With waters always between 78° to 82° and visibility from 15 to 60+ feet, Cano Island is an amazing underwater adventure. On almost every dive, large schools of fish swimming around and overhead can be breathtaking. Sometimes the numbers are so great, that sunlight can actually be blocked by these large schools of fish, creating an underwater eclipse. Although not as common, the elusive whale shark and the giant bull shark are often spotted in the area.
The best time to see all this is from December to April, but any other time will give you plenty to enjoy as well. With crystal clear waters snorkeling is just as fulfilling as a deep water dive.
Cano Island has five popular dive sites:
El Bajo del Diablo (The Devil's Pinnacles): The best site in the area, and one of the best in all of Costa Rica. Towering rock pinnacles rise from over 150' to just under 20ft from the surface forming a maze of peaks and valleys. This site has the best visibility and is a great place to see the Giant Mantas. Groupers, snappers and amberjack reaching 70lbs swim alongside giant schools of bigeye jacks, barracuda, reef sharks and many other tropical fishes. At least four species of eels can be found, and with any luck, you may encounter a large school of mobula mantas numbering 25 or more.
- Cueva del Tiburon (Shark's Cave): A small cave that is home to, YEP, you guessed it.. Sharks! Other inhabitants include angels, butterfly, damsel and parrotfish. Moorish idols, puffers, surgeonfish, and occasionally mantas and stingrays are also seen. It's also a great location to see zebra, green and tiger snake eels.
- Los Arcos (The Arches): Unique rock formations in the shape or arches. Swim through these towering underwater arches and see fish similar to Shark's Cave's inhabitants.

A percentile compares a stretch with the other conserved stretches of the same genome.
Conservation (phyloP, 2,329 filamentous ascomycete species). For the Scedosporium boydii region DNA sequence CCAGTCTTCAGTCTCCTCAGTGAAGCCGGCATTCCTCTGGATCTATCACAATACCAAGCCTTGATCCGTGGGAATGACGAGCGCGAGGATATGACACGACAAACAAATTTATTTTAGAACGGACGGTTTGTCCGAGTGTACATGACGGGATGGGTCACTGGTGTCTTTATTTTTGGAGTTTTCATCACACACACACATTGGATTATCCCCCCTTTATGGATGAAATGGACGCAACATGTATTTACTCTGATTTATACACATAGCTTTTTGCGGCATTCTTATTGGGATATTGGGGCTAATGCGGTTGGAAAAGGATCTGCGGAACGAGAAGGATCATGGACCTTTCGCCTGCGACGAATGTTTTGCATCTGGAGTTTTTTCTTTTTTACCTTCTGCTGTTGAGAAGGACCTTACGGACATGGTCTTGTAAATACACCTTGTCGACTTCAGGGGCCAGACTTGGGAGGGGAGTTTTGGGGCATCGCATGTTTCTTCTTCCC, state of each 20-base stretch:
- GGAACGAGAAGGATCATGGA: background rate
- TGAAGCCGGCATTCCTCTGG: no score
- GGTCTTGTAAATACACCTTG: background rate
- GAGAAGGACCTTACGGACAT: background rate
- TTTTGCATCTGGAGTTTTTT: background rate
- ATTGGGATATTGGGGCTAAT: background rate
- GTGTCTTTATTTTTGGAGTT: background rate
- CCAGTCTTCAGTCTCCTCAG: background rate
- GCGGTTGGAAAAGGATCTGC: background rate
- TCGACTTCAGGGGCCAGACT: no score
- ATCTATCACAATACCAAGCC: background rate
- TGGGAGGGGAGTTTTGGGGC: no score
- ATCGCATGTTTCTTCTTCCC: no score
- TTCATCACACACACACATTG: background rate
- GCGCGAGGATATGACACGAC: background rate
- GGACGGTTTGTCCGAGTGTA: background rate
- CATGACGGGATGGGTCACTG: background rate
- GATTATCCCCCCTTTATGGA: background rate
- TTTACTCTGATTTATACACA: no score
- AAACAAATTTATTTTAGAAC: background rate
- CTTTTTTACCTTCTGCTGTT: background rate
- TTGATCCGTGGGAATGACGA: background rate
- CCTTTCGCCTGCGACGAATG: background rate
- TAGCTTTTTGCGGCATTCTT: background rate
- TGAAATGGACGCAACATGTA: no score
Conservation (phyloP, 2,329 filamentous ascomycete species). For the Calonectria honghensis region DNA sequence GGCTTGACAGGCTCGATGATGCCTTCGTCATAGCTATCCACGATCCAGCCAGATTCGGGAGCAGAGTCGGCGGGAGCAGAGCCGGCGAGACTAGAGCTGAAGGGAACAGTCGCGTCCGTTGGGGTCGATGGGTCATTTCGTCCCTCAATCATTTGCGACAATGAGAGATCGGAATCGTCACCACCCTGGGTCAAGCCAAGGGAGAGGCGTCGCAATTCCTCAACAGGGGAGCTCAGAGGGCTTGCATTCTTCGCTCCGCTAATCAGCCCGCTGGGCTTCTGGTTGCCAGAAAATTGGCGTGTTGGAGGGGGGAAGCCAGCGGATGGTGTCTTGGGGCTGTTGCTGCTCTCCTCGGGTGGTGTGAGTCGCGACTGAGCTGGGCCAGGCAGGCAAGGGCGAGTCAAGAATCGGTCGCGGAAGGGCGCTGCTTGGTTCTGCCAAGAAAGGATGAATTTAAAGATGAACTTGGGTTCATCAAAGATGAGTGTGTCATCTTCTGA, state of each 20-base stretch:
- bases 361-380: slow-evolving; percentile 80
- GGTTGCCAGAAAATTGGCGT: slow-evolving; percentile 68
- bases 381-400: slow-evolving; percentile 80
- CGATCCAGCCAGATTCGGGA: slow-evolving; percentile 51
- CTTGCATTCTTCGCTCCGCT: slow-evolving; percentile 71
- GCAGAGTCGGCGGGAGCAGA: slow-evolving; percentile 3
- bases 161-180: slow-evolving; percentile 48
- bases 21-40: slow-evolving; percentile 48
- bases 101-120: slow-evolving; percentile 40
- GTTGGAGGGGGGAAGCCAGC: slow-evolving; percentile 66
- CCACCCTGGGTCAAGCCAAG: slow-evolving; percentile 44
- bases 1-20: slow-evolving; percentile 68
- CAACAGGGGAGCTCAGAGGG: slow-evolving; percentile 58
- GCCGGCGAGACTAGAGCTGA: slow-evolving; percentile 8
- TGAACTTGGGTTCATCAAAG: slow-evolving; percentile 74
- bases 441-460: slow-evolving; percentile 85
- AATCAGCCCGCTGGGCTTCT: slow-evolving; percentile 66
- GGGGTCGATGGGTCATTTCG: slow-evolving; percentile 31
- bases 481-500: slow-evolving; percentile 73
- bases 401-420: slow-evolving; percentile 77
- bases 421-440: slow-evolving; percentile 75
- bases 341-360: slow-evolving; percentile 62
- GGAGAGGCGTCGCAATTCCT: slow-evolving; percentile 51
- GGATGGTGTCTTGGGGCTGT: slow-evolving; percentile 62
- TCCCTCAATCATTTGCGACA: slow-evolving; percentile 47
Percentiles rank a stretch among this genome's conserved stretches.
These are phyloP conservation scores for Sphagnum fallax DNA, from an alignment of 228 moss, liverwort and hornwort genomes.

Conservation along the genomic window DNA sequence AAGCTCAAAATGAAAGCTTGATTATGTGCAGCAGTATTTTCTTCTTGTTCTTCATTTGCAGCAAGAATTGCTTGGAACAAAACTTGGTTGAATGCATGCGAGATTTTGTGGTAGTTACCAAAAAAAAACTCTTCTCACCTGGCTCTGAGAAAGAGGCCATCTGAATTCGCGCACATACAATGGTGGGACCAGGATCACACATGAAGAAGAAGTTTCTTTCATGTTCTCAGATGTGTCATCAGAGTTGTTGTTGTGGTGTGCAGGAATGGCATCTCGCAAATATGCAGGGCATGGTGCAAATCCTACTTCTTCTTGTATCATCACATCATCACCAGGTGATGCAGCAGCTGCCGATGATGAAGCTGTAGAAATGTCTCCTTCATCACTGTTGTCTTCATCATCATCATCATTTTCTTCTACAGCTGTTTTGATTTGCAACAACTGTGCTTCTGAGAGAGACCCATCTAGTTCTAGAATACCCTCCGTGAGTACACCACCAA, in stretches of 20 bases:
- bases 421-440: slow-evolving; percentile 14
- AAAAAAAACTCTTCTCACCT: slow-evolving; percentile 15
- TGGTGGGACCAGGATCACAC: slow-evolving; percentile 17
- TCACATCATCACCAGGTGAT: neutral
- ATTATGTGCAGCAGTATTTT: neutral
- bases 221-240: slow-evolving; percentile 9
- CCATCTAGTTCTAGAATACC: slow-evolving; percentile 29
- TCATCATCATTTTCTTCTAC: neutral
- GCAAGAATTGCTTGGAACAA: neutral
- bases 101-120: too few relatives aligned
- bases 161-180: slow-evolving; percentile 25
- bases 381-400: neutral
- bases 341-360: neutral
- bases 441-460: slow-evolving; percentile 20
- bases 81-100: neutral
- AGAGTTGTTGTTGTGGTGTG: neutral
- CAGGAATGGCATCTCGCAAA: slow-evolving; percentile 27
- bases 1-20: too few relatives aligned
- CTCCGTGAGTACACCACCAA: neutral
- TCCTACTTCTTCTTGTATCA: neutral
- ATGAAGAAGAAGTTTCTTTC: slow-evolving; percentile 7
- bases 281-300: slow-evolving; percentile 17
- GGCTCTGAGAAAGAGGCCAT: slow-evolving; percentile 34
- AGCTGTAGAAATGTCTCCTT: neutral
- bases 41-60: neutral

- El Barco (The Wreck): No wreck here, only a variety of rock formations with the areas most plentiful array of hard corals. Marine life is abundant and its common to see white-tip reef sharks, sting rays, and the occasional sea turtle
- Paraiso (Paradise): Fish life abounds here as do white tip reef sharks. Huge schools of jacks, blue stripped snapper and barracuda along with grunts, lobsters, eels and occasionally octopus.
Contact us to arrange a great diving experience. Check out our Osa Eco Adventure Package
Although snorkeling in the region is good year round (especially in the early morning when the ocean is calm), its better in the peak seasons March thru May and September thru November. The major hot spots are Cahuita National Park and Gandoca-Manzanillo Wildlife Refuge where you can explore acres of coral of all shapes, sizes and colors with a ton of marine life.
There are over 35 species of coral along the 600 acres of shallow reef with along with a multitude of colorful marine life.
- 35 types of coral
- 11 species of sponge
- Algas & Blue-green algae
- 34 species of mollusk
- Sea cucumbers
- Butterfly fish
- Parrot fish
- Damsel fish
- Needle fish
- Schools of sergeant majors
- Long-Spined Urchins
- Drum fish
- Sea turtles
Did You Know?
On April 22, 1991 a powerful earthquake (M=7.5) struck the Limon Province destroying bridges and roads. It also left some the reefs that once grew beneath the surface of the water exposed to the air. Over 60% of it died. But, some of the reefs that were dying but remained below the surface of the water were actually rejuvenated since new fissures, where living coral still existed, were able to begin to grow again. Since then many protective measures to protect the reef have been implemented. With a healthy regenerating cycle there are some areas that the coral is 100% alive again.
Contact us for your snorkeling and diving adventure today.